Trekking poles---worth the hassle?

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Re: Trekking poles---worth the hassle?

Postby calicotraveler » Sat Mar 17, 2018 1:17 pm

Great looking trekking pole! I'm sure you will put it to good use.
The mountains are calling and I must go.
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Re: Trekking poles---worth the hassle?

Postby TnTammy » Sat Mar 17, 2018 5:37 pm

Thanks Tammy and Mike. :D

Such Fun that trip Pete!! We packed in a lot and great times with you!

You guys have a good time this year in the Sawtooths!
I'll be up at Grinnell overlook again in September. I have 3 nights at Granite Park Chalet. Gonna try to get to Grinnell Mt peak and Iceberg Notch.

Thanks Pete, we’re excited to seek out the new. Kind Chatter friend Daschmit shared a bunch about Idaho so we’ve got lots to investigate.
Huge smile that you are headed back to Granite Park and jealous of your plans. Grinnell Mtn will be awesome! And as for Iceberg Notch, When we stood this summer at the creek looking up at Ahern Pass, it was just beautiful. I’ll be cheering for you getting to overlook Helen (a 2nd time, right) and going for the Notch. :arrow: Don’t forget extra good ear plugs for those Granite Park nights. :wink:


pete :wink:


You and Mike remember this monster mule deer? For those who don't know...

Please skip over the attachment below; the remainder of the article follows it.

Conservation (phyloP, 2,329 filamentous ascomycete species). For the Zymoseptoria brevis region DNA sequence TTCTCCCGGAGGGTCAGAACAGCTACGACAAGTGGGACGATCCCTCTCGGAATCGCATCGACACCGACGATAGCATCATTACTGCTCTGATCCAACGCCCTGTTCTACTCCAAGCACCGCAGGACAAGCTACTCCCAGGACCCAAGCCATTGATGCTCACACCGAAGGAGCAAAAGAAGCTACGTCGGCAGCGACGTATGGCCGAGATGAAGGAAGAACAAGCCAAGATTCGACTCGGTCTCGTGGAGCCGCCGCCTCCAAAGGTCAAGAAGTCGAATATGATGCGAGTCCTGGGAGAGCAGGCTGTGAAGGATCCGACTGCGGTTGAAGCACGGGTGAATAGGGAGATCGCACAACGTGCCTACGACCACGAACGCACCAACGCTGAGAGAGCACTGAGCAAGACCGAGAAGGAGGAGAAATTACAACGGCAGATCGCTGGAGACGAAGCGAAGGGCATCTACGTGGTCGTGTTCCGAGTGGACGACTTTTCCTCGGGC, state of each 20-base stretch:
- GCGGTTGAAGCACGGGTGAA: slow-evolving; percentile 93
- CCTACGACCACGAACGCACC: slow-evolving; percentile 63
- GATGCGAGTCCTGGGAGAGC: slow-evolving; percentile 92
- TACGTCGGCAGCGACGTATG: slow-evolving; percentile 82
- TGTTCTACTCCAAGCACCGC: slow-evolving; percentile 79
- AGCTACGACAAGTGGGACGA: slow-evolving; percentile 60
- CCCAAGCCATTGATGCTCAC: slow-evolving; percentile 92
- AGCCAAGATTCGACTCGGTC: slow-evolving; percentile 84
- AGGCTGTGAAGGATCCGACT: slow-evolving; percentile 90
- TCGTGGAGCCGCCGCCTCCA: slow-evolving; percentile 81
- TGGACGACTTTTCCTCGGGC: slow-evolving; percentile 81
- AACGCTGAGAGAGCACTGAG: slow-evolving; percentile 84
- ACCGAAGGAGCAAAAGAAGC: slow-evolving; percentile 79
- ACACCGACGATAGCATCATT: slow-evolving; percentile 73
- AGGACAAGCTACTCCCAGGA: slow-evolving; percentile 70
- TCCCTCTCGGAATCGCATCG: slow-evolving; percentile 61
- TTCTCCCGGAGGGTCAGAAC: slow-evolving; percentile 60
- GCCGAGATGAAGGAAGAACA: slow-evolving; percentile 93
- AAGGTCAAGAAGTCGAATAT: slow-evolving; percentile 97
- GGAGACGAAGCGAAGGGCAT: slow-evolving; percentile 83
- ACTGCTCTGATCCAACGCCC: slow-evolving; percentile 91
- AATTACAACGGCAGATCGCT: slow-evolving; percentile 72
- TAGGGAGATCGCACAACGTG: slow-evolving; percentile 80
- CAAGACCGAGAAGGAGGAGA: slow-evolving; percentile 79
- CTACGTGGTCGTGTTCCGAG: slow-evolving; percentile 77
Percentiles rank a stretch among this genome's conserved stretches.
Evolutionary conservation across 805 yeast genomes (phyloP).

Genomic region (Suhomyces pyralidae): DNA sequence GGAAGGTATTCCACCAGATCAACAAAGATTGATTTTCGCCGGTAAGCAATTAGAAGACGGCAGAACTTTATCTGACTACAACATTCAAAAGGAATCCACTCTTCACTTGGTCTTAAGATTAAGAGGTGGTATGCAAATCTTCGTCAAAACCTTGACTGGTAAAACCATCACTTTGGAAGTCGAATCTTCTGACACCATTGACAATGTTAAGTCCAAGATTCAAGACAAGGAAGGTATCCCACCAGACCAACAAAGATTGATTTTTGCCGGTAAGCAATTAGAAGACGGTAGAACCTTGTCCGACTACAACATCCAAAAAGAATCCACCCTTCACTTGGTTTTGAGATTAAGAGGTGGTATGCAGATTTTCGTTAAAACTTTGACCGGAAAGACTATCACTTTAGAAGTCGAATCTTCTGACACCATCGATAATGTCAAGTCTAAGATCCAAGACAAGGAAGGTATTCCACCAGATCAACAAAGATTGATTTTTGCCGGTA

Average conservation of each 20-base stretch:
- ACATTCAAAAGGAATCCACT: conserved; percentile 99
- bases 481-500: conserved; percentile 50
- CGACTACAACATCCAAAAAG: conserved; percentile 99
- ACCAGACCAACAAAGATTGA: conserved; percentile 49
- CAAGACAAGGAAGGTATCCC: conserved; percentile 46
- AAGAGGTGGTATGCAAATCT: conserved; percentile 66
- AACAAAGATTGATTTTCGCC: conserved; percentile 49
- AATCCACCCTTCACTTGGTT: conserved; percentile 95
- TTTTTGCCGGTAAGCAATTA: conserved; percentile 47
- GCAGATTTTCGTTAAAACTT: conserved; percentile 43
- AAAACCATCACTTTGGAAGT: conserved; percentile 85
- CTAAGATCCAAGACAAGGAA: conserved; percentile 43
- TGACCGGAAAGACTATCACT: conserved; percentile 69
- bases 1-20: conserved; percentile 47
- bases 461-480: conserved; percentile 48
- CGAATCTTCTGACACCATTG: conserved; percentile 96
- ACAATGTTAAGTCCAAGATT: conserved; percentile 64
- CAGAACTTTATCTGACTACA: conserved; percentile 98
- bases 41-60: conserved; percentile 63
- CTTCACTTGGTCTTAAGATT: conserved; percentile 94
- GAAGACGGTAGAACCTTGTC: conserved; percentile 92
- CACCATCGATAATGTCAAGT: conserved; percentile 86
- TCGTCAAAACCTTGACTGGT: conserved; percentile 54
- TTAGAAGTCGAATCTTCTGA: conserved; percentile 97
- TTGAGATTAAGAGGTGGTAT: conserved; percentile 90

This was July 27th. This mule deer buck had another month to grow his antlers!!
I would have loved to have seen him in September. 8)

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He was a Big Boy!! And so close to us up there at Swiftcurrent Pass. We sure had a glorious day on that descent back to Many.
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Re: Trekking poles---worth the hassle?

Postby daschmit » Fri Apr 13, 2018 1:16 pm

Hikers who use trekking poles know from their own experience that trekking poles increase stability and reduce lower body joint stress. I ran across a study that you guys might be interested in, one that quantified the degree to which trekking poles improve hiking efficiency.

Participants “completed two hiking trials on consecutive days. Each athlete was randomly assigned to one of two groups. Group 1 acted as the control group and completed both trials without poles. Group 2 hiked the first day without poles and the second day with poles. Both trials were completed on Snow King Mountain in Jackson, WY. The hiking path was a 1000m (.62 mile) stretch of the mountain’s boot pack trail. The path covered approximately 3281ft of horizontal distance and 1556ft of vertical distance, giving the route an average grade of 47.4% (27.1 degrees).”

Without going into details on physiological parameters that were examined or precisely how their statistical data were analyzed, the bottom-line results of their study were as follows:

“To assess overall metabolic efficiency, we once again turned to the connection between HR and speed called: Heart Rate-Running Speed Index. . . . If trekking poles do improve efficiency, the effects should be seen as increases in the group’s Heart Rate-Running Speed Index.

As you can see in GRAPH 2, the trekking pole group experienced a 16.0% increase in efficiency (based on their HR-Running Speed Index) while the non-pole group experienced only a 5.0% increase. The means that the trekking pole group gained about 11.0% more efficiency. Our real-world results add weight to the laboratory studies which show that trekking poles can have a positive effect on uphill movement. . . . When hiking uphill at significant grade, under significant load (approximately 47% grade and 40% bodyweight), trekking poles increase efficiency by approximately 10% and decrease perceived effort by 20%.”

See ... efficient/.
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